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Is this a good time to buy farmland?

Farm Progress Cornfield
BUYING FARMLAND: Land is the most valuable asset on a farm balance sheet. How you acquire land and how much you need are important decisions.
Agrivision: Calculate what loan payments would be to help make land-purchase decisions.

One of our neighbors recently told me he is going to retire. He plans to sell his cows this fall and his land after Jan. 1. He has 160 tillable acres. Decent land around here sells for $5,500 an acre, and this land is average or slightly above average. My son and I milk 180 cows and own 240 acres. He owns the cows and machinery, and I own the real estate. He has no debt and I owe about $185,000. I’m 63 years old and my son is 34. We rent 120 acres 2 miles from our farm. My question is, should he buy the land, should I buy the land, or should we form an LLC and buy it together? Or would we be better off not buying land? What are your thoughts?

Tom Kestell: I think it is time to have “the talk” with your son. You are both at the age when transition plans need to be formulated and put into action. It appears that you have already done a great job of beginning the process, with your son owning the more liquid assets. These assets can be used to leverage the purchase of the land, if that is what is decided by mutual agreement. The most important question is: Can the current operation support the payments on this investment?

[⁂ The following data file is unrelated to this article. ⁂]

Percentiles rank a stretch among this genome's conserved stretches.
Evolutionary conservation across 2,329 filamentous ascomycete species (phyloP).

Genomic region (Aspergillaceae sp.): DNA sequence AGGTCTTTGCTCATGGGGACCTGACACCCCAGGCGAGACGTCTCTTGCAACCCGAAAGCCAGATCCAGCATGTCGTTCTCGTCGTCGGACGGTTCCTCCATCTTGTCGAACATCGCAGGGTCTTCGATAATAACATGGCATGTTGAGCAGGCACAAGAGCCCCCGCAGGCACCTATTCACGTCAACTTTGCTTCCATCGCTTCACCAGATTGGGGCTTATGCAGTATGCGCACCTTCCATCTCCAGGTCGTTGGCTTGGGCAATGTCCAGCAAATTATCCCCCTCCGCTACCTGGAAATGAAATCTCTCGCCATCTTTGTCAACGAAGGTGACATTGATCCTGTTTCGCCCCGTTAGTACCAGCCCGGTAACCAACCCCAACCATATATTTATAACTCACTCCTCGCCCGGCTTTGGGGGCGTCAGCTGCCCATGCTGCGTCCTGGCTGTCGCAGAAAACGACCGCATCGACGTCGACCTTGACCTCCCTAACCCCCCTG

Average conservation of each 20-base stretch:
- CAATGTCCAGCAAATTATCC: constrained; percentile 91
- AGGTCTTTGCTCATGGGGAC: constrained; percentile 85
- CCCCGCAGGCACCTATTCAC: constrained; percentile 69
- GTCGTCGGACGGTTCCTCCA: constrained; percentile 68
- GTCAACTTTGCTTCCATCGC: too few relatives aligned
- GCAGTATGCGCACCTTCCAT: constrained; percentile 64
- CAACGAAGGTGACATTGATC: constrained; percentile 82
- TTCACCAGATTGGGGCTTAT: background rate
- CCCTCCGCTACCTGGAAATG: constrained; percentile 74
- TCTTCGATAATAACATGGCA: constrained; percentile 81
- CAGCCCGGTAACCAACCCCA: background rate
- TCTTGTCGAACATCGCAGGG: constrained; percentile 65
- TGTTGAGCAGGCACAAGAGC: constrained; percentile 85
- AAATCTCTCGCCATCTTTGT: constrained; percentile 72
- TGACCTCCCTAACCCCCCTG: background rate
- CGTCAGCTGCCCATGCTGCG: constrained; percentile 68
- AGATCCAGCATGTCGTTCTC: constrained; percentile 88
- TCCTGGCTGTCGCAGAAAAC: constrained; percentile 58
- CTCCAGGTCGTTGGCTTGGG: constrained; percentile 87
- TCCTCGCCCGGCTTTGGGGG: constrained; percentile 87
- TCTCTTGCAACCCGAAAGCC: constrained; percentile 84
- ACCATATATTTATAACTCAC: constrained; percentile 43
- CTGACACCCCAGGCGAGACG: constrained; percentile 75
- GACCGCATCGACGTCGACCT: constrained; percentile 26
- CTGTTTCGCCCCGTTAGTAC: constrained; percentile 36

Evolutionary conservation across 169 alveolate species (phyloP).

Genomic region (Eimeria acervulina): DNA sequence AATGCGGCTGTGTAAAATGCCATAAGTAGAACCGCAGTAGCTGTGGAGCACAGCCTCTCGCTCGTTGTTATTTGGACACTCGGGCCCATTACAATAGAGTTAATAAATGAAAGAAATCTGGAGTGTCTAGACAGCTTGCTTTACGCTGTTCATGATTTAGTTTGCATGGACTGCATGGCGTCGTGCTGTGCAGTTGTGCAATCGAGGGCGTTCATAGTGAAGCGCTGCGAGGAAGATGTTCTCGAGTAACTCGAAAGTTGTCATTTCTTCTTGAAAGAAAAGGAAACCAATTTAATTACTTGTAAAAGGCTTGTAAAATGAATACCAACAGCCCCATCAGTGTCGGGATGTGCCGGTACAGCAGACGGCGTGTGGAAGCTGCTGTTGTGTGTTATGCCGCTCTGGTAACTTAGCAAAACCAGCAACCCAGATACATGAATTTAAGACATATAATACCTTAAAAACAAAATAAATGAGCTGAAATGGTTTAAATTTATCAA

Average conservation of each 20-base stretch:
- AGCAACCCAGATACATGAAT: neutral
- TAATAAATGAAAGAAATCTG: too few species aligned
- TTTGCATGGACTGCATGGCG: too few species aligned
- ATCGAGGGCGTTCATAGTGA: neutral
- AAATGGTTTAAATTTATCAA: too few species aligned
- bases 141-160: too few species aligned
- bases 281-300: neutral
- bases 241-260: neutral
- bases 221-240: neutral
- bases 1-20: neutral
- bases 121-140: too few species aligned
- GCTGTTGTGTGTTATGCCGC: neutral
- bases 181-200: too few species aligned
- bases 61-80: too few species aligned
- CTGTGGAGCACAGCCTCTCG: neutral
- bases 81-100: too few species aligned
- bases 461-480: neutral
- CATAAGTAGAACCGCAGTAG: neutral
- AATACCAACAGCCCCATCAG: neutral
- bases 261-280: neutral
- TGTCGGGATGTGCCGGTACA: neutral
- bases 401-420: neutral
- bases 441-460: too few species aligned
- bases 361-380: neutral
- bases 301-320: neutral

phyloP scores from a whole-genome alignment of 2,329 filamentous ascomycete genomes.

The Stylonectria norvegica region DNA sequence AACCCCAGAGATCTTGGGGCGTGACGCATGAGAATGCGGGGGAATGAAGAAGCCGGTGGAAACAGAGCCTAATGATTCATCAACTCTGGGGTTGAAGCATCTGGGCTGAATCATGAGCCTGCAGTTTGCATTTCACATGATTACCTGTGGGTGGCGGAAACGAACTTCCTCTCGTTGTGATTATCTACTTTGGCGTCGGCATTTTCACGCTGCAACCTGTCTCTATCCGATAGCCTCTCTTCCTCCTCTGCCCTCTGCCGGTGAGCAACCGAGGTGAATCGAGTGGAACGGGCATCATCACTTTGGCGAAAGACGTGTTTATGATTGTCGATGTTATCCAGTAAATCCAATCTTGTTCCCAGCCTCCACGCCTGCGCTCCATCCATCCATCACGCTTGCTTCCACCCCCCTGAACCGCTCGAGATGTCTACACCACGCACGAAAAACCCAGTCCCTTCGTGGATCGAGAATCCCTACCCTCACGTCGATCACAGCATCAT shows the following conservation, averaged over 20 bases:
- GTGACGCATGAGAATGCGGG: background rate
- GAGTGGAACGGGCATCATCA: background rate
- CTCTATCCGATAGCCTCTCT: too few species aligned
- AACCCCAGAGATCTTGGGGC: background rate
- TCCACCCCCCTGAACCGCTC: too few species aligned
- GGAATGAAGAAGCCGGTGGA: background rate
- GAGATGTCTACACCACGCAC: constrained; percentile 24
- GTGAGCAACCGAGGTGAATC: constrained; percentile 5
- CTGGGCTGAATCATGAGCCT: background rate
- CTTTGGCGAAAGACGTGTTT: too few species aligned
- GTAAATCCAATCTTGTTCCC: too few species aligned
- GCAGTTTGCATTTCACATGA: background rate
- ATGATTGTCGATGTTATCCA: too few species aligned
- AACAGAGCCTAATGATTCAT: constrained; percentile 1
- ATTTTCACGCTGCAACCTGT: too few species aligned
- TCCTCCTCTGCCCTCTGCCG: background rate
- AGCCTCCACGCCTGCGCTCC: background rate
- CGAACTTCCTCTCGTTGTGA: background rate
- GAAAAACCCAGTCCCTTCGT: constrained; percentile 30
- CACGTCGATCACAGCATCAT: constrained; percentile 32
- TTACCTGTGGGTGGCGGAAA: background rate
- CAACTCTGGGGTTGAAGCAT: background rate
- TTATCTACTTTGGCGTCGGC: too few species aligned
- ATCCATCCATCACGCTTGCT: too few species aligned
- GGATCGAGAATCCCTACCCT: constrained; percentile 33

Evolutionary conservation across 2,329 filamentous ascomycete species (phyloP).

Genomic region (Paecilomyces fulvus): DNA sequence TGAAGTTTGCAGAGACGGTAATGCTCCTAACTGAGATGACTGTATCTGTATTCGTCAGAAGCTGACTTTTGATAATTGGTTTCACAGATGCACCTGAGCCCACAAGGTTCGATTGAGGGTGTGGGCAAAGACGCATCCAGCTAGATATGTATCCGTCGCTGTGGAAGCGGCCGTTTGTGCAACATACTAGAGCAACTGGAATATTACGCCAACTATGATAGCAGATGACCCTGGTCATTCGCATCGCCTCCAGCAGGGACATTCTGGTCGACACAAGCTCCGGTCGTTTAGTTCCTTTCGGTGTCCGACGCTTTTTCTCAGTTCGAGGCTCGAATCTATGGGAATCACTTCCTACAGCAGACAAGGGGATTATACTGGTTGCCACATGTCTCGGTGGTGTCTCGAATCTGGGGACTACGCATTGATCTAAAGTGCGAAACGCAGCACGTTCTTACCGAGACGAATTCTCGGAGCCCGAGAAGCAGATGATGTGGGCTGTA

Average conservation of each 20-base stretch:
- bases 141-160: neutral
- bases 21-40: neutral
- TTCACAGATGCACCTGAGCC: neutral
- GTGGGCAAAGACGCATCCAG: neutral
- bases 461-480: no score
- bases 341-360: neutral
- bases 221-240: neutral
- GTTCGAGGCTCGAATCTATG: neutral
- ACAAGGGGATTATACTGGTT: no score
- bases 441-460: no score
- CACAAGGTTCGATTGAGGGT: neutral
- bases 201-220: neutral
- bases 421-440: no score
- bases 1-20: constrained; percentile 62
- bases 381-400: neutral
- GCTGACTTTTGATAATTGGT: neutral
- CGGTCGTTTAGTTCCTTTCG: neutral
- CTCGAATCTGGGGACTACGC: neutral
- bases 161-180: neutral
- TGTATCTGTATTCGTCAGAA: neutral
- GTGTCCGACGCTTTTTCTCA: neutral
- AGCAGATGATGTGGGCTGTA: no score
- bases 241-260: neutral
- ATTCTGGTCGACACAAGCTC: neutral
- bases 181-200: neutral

The second most important thing in a land purchase is the interest rate that will have to be paid on the borrowed money. As we all know, interest rates are rising sharply and will probably continue to do so. I would investigate every financing possibility, such as Farm Service Agency first-time land ownership loans for your son. I would also check out land-contract possibilities with the current owner. How major purchases are financed many times can spell the difference between a happy investment or an unwelcome burden.

The next part of the equation is: Who should purchase the land? Let’s think about this. With a 20-year mortgage, you will be 84 when it is paid off. Just the thought of that should give you the answer. Yes, your son should purchase the land. This is who will end up with it anyway. This is not to say you should not be involved in the purchase of the land as a team member. You could do this by co-signing the loan to ensure a lower interest rate or to use your assets to ensure the best terms available. Talk over the pros and cons of this investment, and then if the decision to purchase is agreed upon, seek the best and most economical path to success with this long-term investment.

Sam Miller: You are both in good financial position to consider buying this neighboring farm. There are several considerations to address your question — first is setting the price and then figuring out how to pay for it. Assuming you have no cash to put down on the purchase, you will need to finance the entire amount. Compare the annual payment against the existing rented land (which I assume you will be giving up) to determine how much additional cash flow will be going toward this purchase. Buying the neighboring farm is a rare event, so examine this purchase in detail.